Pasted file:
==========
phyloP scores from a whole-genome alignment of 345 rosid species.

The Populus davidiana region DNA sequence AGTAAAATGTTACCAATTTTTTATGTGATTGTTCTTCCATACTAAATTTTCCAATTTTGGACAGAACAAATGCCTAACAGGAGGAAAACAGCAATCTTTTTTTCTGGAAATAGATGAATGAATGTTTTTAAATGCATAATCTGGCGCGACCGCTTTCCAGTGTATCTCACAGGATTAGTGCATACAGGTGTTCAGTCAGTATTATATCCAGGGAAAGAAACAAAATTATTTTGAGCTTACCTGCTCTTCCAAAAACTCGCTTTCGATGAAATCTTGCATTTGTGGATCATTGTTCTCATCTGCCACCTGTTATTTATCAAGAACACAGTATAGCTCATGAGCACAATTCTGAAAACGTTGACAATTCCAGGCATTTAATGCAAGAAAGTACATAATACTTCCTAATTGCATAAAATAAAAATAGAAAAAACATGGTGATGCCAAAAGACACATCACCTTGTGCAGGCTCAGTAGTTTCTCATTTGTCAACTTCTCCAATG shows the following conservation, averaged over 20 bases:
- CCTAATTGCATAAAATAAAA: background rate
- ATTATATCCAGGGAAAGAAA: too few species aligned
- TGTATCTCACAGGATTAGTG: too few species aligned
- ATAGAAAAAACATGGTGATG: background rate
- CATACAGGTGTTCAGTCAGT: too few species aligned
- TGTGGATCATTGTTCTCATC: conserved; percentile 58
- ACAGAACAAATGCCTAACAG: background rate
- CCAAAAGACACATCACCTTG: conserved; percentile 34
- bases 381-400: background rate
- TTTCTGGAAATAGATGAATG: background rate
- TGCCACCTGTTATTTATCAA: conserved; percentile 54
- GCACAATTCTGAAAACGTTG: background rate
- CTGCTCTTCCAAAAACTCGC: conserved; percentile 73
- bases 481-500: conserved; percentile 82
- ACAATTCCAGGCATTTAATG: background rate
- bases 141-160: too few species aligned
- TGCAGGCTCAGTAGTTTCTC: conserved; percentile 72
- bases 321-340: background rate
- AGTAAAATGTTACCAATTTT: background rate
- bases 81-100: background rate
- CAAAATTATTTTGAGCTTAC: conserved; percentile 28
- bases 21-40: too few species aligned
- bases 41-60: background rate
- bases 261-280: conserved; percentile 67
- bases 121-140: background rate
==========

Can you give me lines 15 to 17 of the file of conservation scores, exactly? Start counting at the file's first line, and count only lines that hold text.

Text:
- CTGCTCTTCCAAAAACTCGC: conserved; percentile 73
- bases 481-500: conserved; percentile 82
- ACAATTCCAGGCATTTAATG: background rate